J Pediatr Intensive Care 2020; 09(01): 064-069
DOI: 10.1055/s-0039-1698758
Case Report
Georg Thieme Verlag KG Stuttgart · New York

Management of Paroxysmal Sympathetic Hyperactivity with Dexmedetomidine and Propranolol Following Traumatic Brain Injury in a Pediatric Patient

1  Department of Pharmacy, UF Health Jacksonville, Jacksonville, Florida, United States
2  University of Florida College of Pharmacy, Jacksonville, Florida, United States
,
Kelsey L. Ohman
1  Department of Pharmacy, UF Health Jacksonville, Jacksonville, Florida, United States
2  University of Florida College of Pharmacy, Jacksonville, Florida, United States
,
Donald W. Johnson
1  Department of Pharmacy, UF Health Jacksonville, Jacksonville, Florida, United States
2  University of Florida College of Pharmacy, Jacksonville, Florida, United States
,
Brian W. Gilbert
3  Department of Pharmacy, Wesley Medical Center, Wichita, Kansas, United States
› Author Affiliations
Further Information

Publication History

17 April 2019

02 September 2019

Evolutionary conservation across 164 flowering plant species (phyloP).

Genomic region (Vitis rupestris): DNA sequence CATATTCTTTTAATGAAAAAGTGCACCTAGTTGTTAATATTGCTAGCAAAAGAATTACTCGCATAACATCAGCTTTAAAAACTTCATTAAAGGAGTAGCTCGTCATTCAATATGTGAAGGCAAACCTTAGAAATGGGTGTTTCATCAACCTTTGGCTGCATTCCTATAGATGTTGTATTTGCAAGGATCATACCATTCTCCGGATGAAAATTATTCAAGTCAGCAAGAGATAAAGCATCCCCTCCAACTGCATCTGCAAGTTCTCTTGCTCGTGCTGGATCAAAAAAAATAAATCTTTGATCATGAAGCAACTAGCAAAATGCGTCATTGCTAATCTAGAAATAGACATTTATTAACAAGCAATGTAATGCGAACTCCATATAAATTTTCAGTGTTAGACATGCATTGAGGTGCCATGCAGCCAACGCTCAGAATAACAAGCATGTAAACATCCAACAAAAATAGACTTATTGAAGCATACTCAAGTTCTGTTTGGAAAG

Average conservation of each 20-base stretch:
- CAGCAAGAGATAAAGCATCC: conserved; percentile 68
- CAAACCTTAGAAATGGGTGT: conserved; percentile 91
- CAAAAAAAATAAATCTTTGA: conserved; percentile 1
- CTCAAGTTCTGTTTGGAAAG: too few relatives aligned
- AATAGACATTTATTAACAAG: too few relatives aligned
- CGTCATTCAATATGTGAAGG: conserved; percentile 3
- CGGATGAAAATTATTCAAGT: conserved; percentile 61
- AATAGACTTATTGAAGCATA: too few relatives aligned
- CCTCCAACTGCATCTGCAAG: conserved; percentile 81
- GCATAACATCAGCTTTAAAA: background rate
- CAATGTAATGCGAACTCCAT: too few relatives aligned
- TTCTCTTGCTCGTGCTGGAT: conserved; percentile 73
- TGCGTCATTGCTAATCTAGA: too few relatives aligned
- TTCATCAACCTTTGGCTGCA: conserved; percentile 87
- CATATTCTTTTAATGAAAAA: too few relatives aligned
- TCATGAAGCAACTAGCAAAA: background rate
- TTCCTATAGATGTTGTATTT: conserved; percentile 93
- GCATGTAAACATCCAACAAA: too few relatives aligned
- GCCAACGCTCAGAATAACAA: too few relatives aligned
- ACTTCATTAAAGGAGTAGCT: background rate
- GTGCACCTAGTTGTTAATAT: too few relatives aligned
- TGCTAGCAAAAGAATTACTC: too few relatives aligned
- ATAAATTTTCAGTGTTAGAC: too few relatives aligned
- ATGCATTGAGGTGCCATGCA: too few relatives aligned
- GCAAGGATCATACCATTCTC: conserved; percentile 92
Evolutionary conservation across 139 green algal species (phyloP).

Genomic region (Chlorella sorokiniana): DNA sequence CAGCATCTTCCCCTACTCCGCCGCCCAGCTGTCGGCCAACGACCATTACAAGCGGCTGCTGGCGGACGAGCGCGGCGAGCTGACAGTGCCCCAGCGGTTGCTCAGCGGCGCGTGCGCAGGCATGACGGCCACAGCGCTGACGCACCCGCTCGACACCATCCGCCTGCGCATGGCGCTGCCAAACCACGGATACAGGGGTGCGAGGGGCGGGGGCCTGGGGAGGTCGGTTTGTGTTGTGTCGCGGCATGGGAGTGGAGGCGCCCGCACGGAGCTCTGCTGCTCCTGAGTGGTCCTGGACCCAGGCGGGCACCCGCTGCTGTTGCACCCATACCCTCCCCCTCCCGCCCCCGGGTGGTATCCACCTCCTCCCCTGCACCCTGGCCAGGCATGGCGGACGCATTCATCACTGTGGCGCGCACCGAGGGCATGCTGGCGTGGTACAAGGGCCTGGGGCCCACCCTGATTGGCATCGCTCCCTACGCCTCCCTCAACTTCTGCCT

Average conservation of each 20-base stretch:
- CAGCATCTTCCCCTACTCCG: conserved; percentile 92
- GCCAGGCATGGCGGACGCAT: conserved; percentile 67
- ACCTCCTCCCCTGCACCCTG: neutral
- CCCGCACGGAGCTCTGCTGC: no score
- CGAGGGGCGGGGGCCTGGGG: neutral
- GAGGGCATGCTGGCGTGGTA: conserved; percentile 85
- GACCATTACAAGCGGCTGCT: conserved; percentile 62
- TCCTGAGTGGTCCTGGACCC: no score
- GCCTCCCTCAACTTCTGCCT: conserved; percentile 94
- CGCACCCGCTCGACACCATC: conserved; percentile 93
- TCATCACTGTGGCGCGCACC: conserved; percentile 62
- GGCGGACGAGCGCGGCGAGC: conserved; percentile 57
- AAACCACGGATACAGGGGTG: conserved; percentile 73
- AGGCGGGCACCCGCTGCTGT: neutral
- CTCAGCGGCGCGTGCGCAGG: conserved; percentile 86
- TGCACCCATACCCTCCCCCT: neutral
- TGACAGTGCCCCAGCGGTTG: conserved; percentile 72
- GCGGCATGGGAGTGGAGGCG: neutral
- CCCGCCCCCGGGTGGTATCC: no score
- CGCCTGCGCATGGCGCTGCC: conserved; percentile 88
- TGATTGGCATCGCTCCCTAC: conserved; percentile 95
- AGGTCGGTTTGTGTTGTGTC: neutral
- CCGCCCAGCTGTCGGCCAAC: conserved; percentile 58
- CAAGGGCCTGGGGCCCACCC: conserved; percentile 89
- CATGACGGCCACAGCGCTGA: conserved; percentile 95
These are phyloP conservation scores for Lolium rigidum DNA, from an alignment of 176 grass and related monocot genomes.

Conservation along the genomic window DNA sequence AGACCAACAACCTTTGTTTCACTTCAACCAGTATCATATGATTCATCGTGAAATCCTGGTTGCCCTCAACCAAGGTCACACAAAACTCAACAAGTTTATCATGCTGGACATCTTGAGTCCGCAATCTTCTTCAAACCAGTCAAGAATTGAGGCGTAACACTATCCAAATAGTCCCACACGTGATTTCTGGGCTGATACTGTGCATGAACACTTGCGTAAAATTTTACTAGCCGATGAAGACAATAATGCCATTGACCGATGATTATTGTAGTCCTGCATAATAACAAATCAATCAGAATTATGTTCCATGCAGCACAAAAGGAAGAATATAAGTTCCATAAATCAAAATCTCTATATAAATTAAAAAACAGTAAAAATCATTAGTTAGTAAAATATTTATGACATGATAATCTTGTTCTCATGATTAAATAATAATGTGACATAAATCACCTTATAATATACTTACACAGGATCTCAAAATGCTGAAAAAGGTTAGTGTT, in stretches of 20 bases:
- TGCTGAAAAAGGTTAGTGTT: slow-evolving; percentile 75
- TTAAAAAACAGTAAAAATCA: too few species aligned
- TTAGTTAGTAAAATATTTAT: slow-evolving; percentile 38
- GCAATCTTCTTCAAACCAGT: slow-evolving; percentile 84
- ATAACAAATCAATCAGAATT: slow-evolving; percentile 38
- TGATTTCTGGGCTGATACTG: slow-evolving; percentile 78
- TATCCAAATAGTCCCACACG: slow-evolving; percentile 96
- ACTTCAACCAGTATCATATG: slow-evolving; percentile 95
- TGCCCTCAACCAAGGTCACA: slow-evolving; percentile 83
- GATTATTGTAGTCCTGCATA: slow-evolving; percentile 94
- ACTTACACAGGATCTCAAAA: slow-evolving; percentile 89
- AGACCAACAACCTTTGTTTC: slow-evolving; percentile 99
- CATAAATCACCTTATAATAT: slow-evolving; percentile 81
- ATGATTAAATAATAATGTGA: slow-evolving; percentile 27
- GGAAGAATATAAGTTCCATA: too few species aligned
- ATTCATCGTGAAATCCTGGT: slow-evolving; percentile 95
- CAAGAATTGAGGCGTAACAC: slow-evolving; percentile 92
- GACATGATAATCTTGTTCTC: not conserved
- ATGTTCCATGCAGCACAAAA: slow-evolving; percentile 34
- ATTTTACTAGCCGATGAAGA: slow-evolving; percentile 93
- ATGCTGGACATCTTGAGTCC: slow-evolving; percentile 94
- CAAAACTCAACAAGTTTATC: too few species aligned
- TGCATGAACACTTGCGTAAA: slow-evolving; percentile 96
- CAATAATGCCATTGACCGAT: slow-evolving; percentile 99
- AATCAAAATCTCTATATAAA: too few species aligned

Publication Date:
18 October 2019 (online)

Abstract

We report a case of pharmacologic management of pediatric paroxysmal sympathetic hyperactivity (PSH) in a patient who experienced symptomatic resolution with dexmedetomidine and propranolol. Following a blunt traumatic subdural hematoma and diffuse axonal injury, an 8-year-old male developed PSH on approximately day 5 of the hospitalization. PSH symptoms identified in this patient were hyperthermia, tachycardia, posturing, and hypertension with associated elevations in intracranial pressure. Episodes of PSH continued to be observed despite appropriate titration of opiates, sedatives, and traditional blood pressure management. Dexmedetomidine and propranolol were subsequently initiated to attenuate acute episodes of PSH. A reduction in sedative requirements and improvement in symptoms followed, which facilitated successful extubation. The combination of propranolol and dexmedetomidine was followed by a decrease in the frequency and severity of acute episodes of PSH. After utilization of multiple treatment modalities to control PSH episodes in our patient, propranolol and dexmedetomidine may have helped attenuate PSH signs and symptoms.